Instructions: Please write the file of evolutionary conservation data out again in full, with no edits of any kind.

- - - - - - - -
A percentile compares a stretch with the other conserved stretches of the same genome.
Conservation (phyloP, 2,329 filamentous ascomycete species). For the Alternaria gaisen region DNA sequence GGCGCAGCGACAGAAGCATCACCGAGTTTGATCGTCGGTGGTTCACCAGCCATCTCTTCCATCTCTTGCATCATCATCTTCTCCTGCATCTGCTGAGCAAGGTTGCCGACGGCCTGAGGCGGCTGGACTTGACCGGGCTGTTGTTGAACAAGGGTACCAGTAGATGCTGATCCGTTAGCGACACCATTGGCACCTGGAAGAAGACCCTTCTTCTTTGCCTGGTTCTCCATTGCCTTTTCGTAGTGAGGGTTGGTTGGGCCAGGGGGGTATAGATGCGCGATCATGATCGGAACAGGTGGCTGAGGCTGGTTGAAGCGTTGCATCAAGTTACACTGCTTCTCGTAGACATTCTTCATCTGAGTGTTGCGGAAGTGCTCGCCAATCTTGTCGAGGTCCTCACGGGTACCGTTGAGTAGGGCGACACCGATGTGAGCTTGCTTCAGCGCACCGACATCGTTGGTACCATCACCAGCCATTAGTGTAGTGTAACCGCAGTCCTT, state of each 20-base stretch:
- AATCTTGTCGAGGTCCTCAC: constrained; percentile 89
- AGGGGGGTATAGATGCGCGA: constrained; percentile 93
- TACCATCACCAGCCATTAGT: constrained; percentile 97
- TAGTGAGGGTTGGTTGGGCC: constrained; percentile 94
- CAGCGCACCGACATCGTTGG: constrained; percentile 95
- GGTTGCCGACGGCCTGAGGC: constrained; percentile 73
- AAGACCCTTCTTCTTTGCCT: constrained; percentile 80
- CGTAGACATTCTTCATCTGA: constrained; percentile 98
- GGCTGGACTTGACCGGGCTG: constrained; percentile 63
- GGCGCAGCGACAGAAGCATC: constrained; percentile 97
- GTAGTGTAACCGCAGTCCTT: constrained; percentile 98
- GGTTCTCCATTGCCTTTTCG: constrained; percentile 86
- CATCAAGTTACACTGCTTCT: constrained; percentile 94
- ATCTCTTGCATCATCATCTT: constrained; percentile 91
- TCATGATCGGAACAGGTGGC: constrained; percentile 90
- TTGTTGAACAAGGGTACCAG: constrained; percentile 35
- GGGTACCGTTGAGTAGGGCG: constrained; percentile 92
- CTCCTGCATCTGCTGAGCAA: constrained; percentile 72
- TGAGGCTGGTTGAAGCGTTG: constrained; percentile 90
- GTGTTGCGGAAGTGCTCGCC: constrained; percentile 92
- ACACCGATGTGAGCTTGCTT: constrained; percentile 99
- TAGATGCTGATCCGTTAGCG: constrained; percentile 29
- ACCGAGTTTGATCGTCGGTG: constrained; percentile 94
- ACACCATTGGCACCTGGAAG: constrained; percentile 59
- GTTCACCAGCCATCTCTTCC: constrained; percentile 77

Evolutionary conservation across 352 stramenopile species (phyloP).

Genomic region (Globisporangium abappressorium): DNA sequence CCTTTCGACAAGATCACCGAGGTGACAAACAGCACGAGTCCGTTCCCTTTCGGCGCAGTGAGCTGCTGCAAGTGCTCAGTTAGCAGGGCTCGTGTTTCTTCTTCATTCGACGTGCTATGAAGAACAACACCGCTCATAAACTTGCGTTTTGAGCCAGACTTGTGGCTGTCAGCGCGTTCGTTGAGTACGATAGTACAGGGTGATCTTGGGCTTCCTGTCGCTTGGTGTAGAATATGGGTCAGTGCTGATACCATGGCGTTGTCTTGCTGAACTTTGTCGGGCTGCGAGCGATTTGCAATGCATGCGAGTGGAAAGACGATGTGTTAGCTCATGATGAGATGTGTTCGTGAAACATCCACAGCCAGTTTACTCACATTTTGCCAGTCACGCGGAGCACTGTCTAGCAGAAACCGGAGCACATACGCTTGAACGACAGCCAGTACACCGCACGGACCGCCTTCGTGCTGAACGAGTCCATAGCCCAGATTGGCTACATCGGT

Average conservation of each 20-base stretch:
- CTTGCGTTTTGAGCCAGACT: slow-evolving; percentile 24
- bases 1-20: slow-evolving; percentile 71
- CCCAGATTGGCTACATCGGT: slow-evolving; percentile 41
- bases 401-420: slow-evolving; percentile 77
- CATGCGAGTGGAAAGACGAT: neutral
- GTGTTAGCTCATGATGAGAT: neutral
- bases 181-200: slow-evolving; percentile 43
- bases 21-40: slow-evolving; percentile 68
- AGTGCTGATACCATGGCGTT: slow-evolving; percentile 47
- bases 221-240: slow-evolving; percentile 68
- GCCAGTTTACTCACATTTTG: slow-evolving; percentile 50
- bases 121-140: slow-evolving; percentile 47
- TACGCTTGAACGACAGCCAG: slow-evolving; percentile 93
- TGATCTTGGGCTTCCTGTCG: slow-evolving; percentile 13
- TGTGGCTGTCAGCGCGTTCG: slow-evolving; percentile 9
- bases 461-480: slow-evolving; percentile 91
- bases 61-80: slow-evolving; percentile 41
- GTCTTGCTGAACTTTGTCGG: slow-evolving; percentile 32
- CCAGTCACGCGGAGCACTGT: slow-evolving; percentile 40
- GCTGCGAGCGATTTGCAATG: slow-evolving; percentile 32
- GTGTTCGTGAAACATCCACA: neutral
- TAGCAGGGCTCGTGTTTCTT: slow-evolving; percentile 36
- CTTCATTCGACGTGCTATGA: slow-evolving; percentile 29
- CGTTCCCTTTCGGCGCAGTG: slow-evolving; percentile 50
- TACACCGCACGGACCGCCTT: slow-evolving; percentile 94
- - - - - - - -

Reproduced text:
A percentile compares a stretch with the other conserved stretches of the same genome.
Conservation (phyloP, 2,329 filamentous ascomycete species). For the Alternaria gaisen region DNA sequence GGCGCAGCGACAGAAGCATCACCGAGTTTGATCGTCGGTGGTTCACCAGCCATCTCTTCCATCTCTTGCATCATCATCTTCTCCTGCATCTGCTGAGCAAGGTTGCCGACGGCCTGAGGCGGCTGGACTTGACCGGGCTGTTGTTGAACAAGGGTACCAGTAGATGCTGATCCGTTAGCGACACCATTGGCACCTGGAAGAAGACCCTTCTTCTTTGCCTGGTTCTCCATTGCCTTTTCGTAGTGAGGGTTGGTTGGGCCAGGGGGGTATAGATGCGCGATCATGATCGGAACAGGTGGCTGAGGCTGGTTGAAGCGTTGCATCAAGTTACACTGCTTCTCGTAGACATTCTTCATCTGAGTGTTGCGGAAGTGCTCGCCAATCTTGTCGAGGTCCTCACGGGTACCGTTGAGTAGGGCGACACCGATGTGAGCTTGCTTCAGCGCACCGACATCGTTGGTACCATCACCAGCCATTAGTGTAGTGTAACCGCAGTCCTT, state of each 20-base stretch:
- AATCTTGTCGAGGTCCTCAC: constrained; percentile 89
- AGGGGGGTATAGATGCGCGA: constrained; percentile 93
- TACCATCACCAGCCATTAGT: constrained; percentile 97
- TAGTGAGGGTTGGTTGGGCC: constrained; percentile 94
- CAGCGCACCGACATCGTTGG: constrained; percentile 95
- GGTTGCCGACGGCCTGAGGC: constrained; percentile 73
- AAGACCCTTCTTCTTTGCCT: constrained; percentile 80
- CGTAGACATTCTTCATCTGA: constrained; percentile 98
- GGCTGGACTTGACCGGGCTG: constrained; percentile 63
- GGCGCAGCGACAGAAGCATC: constrained; percentile 97
- GTAGTGTAACCGCAGTCCTT: constrained; percentile 98
- GGTTCTCCATTGCCTTTTCG: constrained; percentile 86
- CATCAAGTTACACTGCTTCT: constrained; percentile 94
- ATCTCTTGCATCATCATCTT: constrained; percentile 91
- TCATGATCGGAACAGGTGGC: constrained; percentile 90
- TTGTTGAACAAGGGTACCAG: constrained; percentile 35
- GGGTACCGTTGAGTAGGGCG: constrained; percentile 92
- CTCCTGCATCTGCTGAGCAA: constrained; percentile 72
- TGAGGCTGGTTGAAGCGTTG: constrained; percentile 90
- GTGTTGCGGAAGTGCTCGCC: constrained; percentile 92
- ACACCGATGTGAGCTTGCTT: constrained; percentile 99
- TAGATGCTGATCCGTTAGCG: constrained; percentile 29
- ACCGAGTTTGATCGTCGGTG: constrained; percentile 94
- ACACCATTGGCACCTGGAAG: constrained; percentile 59
- GTTCACCAGCCATCTCTTCC: constrained; percentile 77

Evolutionary conservation across 352 stramenopile species (phyloP).

Genomic region (Globisporangium abappressorium): DNA sequence CCTTTCGACAAGATCACCGAGGTGACAAACAGCACGAGTCCGTTCCCTTTCGGCGCAGTGAGCTGCTGCAAGTGCTCAGTTAGCAGGGCTCGTGTTTCTTCTTCATTCGACGTGCTATGAAGAACAACACCGCTCATAAACTTGCGTTTTGAGCCAGACTTGTGGCTGTCAGCGCGTTCGTTGAGTACGATAGTACAGGGTGATCTTGGGCTTCCTGTCGCTTGGTGTAGAATATGGGTCAGTGCTGATACCATGGCGTTGTCTTGCTGAACTTTGTCGGGCTGCGAGCGATTTGCAATGCATGCGAGTGGAAAGACGATGTGTTAGCTCATGATGAGATGTGTTCGTGAAACATCCACAGCCAGTTTACTCACATTTTGCCAGTCACGCGGAGCACTGTCTAGCAGAAACCGGAGCACATACGCTTGAACGACAGCCAGTACACCGCACGGACCGCCTTCGTGCTGAACGAGTCCATAGCCCAGATTGGCTACATCGGT

Average conservation of each 20-base stretch:
- CTTGCGTTTTGAGCCAGACT: slow-evolving; percentile 24
- bases 1-20: slow-evolving; percentile 71
- CCCAGATTGGCTACATCGGT: slow-evolving; percentile 41
- bases 401-420: slow-evolving; percentile 77
- CATGCGAGTGGAAAGACGAT: neutral
- GTGTTAGCTCATGATGAGAT: neutral
- bases 181-200: slow-evolving; percentile 43
- bases 21-40: slow-evolving; percentile 68
- AGTGCTGATACCATGGCGTT: slow-evolving; percentile 47
- bases 221-240: slow-evolving; percentile 68
- GCCAGTTTACTCACATTTTG: slow-evolving; percentile 50
- bases 121-140: slow-evolving; percentile 47
- TACGCTTGAACGACAGCCAG: slow-evolving; percentile 93
- TGATCTTGGGCTTCCTGTCG: slow-evolving; percentile 13
- TGTGGCTGTCAGCGCGTTCG: slow-evolving; percentile 9
- bases 461-480: slow-evolving; percentile 91
- bases 61-80: slow-evolving; percentile 41
- GTCTTGCTGAACTTTGTCGG: slow-evolving; percentile 32
- CCAGTCACGCGGAGCACTGT: slow-evolving; percentile 40
- GCTGCGAGCGATTTGCAATG: slow-evolving; percentile 32
- GTGTTCGTGAAACATCCACA: neutral
- TAGCAGGGCTCGTGTTTCTT: slow-evolving; percentile 36
- CTTCATTCGACGTGCTATGA: slow-evolving; percentile 29
- CGTTCCCTTTCGGCGCAGTG: slow-evolving; percentile 50
- TACACCGCACGGACCGCCTT: slow-evolving; percentile 94